Unmanned naval aviation—bigger is better

Northrop Grumman MQ-8B Fire Scout

* James Mugg and Andrew Davies

IT SEEMS like everyone’s getting a drone these days. The latest kid on the block is the Navy, which is about to start experimenting with the capabilities of remotely piloted aircraft. Last week, Schiebel announced that its S-100 Camcopter has been selected by the RAN to fulfil a requirement for the Maritime Tactical UAS Interim Capability (MTUAS-IC) project.

We’re told that the interim capability is supposed to inform the acquisition of a more substantial operational capability at a later date. The 2016 Defence White Paper IIP includes a line item for ‘$500m-$750m’ to be spent on such a capability between 2018 and 2030. The Camcopter contract includes three years of support, during which time the RAN will evaluate the potential value of a permanent MTUAS to fleet operations.

We’re pleased to see RAN experimenting with unmanned systems, because there’s enormous potential for them to extend the range and effectiveness of surface vessels. But we’re also slightly puzzled and concerned. By all accounts the Camcopter’s an excellent small UAS that has a minimal physical footprint in a ship’s hangar. But it’s also a small, decade-old design, and it doesn’t represent the full suite of capabilities that a contemporary maritime UAV can offer. As a result, concepts of operation developed using the Camcopter could be outdated by the time the RAN acquires more capable platforms. Or it’s possible that the limited capabilities of the Camcopter will sour RAN on the idea of future investments in such platforms.

Let’s hope not. There are real advantages in having UASs of various sizes in the force mix. A smaller aircraft like the Camcopter can sit alongside the manned MH-60R Seahawk in a single hangar like that on the ANZAC frigate. It’ll be handy to be able to put an aircraft over the horizon to increase the ability of the ship to monitor its surrounds. And it offers some flexibility in payloads as well. The S-100 can carry a Leonardo ‘PicoSAR’ synthetic aperture radar, or various electronic intelligence and optical and infrared sensors.

Being able to sustain an aircraft hundreds of kilometres from the ship (or task group) for many hours, allows a ship to be able to surveil a much greater area than is possible from its horizon-limited vantage point on the surface. One of the great advantages of operating a UAS from a ship is that it isn’t limited by crew endurance, so mission duration is limited only by the vehicle’s capability to stay airborne. But with a payload of just 50 kg, the Camcopter doesn’t bring a lot of capability to the table. The mission systems are capable enough for their size, but better sensors with larger apertures and more available power would yield better results in surveillance missions.

The USN seems to appreciate the advantages of larger UASs. It was an early adopter, and acquired the MQ-8B (Bravo) Fire Scout to operate from its Littoral Combat Ships (LCS) from 2009. The Bravo model has a 250kg payload and six-plus hour endurance. Enthused by the possibilities offered by the technology, the USN has since developed the even larger and more capable MQ-8C (Charlie) Fire Scout, which boasts a more than 300kg payload and 10-plus hour endurance. Both versions are also equipped with maritime search radars: the Charlie will soon be equipped with the Osprey 30 AESA radar.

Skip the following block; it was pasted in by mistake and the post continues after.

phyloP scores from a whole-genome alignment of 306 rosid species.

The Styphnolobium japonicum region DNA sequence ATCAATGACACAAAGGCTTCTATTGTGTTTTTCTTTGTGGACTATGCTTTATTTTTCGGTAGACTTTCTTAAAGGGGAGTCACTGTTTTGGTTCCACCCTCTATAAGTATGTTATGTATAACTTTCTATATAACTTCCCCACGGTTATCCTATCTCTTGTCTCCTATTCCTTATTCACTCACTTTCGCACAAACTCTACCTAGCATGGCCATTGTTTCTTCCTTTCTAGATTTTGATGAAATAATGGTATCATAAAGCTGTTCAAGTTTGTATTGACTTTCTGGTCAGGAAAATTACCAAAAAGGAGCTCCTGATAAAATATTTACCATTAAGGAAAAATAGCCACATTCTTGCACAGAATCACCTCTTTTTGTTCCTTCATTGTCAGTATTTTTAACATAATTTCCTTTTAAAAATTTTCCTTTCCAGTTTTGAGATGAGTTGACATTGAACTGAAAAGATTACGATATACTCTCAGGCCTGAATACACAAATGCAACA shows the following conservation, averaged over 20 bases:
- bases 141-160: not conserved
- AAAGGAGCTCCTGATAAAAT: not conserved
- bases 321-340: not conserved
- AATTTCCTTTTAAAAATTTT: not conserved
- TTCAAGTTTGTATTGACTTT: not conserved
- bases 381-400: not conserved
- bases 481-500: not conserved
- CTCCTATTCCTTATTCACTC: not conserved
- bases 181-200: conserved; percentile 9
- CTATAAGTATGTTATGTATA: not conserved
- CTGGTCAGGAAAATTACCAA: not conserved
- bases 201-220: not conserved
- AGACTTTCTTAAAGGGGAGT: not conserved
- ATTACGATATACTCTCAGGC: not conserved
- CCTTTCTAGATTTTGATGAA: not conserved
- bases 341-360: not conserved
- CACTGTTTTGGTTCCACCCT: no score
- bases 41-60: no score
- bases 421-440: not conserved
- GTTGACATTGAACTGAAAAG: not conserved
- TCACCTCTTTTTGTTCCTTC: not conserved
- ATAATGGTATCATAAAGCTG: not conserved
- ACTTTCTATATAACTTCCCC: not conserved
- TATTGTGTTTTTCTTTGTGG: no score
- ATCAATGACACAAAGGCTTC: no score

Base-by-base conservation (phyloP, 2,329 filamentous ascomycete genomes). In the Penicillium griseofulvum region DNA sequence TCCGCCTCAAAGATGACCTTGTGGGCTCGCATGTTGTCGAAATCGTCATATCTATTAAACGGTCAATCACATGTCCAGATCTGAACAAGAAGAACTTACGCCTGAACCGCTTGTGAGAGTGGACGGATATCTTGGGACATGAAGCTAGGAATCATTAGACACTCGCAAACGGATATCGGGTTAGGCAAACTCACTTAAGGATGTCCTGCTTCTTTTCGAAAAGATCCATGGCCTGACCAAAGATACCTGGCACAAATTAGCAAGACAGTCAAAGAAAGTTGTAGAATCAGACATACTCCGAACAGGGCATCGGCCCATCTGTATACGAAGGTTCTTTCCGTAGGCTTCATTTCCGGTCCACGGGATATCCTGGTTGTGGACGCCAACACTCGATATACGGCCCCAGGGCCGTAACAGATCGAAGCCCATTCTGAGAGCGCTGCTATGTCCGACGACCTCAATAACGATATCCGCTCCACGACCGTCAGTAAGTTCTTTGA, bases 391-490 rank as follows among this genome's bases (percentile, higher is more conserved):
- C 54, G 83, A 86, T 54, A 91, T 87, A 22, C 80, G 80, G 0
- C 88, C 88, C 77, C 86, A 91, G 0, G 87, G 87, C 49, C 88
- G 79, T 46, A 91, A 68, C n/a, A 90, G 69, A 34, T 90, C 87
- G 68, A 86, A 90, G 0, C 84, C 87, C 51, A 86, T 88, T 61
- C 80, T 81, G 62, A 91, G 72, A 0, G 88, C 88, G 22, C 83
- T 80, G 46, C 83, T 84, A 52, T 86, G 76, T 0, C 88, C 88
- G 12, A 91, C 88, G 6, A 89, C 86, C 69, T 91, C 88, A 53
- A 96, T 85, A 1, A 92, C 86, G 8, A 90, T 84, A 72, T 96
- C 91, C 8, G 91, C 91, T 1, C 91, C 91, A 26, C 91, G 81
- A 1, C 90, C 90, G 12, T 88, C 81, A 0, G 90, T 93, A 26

Given experience with a capable UAS, there’s little doubt that the RAN could have a similar roadside conversion. But there’s a question of timing. The naval shipbuilding projects are apparently full steam ahead, with steel to be cut on the offshore patrol vessels nominally next year, and the future frigates in 2020. So whatever their experience in operating the Camcopter tells the navy about the capabilities of UASs, they won’t have long to ponder the ramifications for the design of the new vessels. Substantially larger UASs provide substantially more capability, but they also impose substantially greater costs in terms of space and support requirements. They won’t be able to be easily retrofitted onto warships that were designed without them in mind.

We might reasonably expect some competition for hangar space on the navy’s future frigates. The 2016 Defence White Paper described the vessels as being ‘optimised for anti-submarine warfare’ (ASW), and that necessarily means that they’ll need the ability to deploy sensors and deliver effects well away from the vessel—modern submarine weapons are simply too effective for a surface combatant to risk getting too close. In order to be able to be gracefully retired as a dive wreck at the end of a long service life, a surface combatant vessel needs to be able to detect and prosecute a submarine from beyond the reach of the submarine’s weapons.

The ideal ASW vessel might actually be a “mothership” that can deploy a cloud of UASs to perform sustained surveillance and—in future iterations of the UAS—release weapons when a target is identified. That’s far removed from a surface combatant with a manned helicopter and all of its limitations augmented by a single small UAS. We hope the navy is thinking creatively enough about the full range of options.

* James Mugg is a researcher at ASPI. Andrew Davies is senior analyst for defence capability and director of research at ASPI. Image courtesy of Wikimedia Commons. Disclaimer: James Mugg recently travelled to the United States on a study tour sponsored by Northrop Grumman, the manufacturers of Fire Scout.

Source: Australian Strategic Policy Institute

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